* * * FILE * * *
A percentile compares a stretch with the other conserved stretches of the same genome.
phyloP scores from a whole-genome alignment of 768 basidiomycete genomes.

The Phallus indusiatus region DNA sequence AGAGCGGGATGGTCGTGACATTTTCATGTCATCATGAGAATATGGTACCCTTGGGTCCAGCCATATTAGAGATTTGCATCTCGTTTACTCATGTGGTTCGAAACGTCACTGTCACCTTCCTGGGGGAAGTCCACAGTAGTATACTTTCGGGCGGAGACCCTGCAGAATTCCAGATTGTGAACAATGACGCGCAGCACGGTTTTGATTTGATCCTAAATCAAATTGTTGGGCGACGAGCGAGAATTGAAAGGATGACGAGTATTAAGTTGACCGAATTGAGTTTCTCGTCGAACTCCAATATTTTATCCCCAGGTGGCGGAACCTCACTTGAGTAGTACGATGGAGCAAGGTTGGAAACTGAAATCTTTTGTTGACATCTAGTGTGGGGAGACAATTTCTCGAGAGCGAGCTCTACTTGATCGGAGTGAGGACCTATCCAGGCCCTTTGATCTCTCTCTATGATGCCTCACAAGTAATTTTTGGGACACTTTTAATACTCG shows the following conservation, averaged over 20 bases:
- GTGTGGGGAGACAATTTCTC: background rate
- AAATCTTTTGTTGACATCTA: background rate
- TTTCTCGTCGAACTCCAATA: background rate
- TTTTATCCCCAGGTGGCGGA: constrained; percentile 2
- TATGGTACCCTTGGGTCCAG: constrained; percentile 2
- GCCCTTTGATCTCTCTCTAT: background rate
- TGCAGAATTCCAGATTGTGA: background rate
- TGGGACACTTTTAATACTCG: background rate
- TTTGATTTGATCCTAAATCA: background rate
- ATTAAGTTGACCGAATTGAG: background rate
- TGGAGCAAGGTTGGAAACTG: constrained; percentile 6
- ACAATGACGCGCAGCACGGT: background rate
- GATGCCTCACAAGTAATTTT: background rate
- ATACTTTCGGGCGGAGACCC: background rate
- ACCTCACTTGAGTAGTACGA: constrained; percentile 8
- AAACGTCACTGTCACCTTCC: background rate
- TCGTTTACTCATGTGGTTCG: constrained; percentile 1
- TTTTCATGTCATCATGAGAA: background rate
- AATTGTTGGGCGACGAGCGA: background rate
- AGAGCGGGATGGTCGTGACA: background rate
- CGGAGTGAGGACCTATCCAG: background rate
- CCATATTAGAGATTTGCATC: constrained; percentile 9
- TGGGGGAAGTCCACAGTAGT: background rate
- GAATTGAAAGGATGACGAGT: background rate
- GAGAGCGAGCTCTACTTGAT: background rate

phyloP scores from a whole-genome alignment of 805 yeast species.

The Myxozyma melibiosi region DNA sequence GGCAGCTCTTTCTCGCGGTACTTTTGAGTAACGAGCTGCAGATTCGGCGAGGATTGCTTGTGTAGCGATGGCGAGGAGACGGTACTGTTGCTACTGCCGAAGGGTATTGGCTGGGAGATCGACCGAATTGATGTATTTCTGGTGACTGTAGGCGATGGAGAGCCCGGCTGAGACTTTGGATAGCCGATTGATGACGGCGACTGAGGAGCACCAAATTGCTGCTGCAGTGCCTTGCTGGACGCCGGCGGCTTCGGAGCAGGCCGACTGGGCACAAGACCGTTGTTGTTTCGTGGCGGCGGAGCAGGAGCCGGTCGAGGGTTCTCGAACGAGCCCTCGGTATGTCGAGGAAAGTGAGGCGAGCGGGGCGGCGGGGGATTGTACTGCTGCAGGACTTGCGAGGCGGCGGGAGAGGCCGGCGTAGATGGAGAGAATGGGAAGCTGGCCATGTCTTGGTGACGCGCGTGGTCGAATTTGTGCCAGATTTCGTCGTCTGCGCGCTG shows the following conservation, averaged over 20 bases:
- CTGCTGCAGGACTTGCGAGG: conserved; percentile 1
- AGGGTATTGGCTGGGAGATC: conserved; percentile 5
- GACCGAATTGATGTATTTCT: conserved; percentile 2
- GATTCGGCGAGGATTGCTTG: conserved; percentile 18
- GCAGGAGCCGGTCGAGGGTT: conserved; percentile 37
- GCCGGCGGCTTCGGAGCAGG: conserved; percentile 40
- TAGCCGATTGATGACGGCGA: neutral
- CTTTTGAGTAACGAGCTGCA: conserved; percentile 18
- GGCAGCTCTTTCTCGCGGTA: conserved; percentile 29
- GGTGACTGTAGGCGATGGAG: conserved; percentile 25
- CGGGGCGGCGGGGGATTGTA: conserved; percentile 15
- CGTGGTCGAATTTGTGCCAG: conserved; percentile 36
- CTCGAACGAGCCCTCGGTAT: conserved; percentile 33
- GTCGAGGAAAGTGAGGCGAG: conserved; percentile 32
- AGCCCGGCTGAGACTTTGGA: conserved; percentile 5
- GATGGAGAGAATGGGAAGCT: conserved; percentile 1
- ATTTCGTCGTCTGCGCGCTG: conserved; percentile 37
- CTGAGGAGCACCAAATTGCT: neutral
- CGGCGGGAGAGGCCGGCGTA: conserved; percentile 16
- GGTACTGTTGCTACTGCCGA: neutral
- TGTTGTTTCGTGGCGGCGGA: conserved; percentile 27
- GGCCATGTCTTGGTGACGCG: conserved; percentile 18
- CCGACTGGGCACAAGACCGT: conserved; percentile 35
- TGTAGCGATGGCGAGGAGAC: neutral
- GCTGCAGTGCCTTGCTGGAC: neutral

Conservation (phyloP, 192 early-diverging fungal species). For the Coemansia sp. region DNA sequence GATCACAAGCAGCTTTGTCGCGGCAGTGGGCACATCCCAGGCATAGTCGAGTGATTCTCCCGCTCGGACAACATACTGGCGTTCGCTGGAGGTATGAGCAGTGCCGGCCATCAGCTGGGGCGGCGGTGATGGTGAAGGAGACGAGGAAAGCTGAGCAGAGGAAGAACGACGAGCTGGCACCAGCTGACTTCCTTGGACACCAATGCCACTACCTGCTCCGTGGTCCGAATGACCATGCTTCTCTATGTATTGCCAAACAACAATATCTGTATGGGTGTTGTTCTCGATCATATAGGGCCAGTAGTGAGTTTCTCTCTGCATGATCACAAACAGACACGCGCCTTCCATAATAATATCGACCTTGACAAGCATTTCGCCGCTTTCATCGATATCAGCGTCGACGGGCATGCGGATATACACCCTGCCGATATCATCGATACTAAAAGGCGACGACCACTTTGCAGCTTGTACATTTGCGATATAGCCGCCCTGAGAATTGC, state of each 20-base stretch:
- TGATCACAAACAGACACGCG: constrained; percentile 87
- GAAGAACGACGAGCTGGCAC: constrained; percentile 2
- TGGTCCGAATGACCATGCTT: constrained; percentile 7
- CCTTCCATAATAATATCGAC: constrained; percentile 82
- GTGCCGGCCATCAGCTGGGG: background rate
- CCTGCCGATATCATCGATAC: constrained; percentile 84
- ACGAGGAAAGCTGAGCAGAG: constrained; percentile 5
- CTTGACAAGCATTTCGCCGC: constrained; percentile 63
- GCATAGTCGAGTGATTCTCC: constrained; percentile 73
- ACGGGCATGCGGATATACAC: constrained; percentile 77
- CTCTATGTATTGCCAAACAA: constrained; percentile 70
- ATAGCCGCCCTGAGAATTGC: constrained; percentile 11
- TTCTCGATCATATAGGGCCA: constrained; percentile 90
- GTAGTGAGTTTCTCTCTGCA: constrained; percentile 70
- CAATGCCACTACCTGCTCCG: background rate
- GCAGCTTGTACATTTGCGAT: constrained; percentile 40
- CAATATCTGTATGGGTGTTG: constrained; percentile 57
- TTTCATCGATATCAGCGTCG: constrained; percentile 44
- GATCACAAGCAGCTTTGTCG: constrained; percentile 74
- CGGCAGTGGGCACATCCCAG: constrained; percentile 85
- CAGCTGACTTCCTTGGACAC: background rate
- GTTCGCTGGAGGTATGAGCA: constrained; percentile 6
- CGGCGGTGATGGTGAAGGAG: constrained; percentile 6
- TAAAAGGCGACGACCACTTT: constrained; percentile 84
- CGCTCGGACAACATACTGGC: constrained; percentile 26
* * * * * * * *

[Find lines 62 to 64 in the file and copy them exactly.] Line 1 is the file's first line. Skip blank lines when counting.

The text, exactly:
- CCTGCCGATATCATCGATAC: constrained; percentile 84
- ACGAGGAAAGCTGAGCAGAG: constrained; percentile 5
- CTTGACAAGCATTTCGCCGC: constrained; percentile 63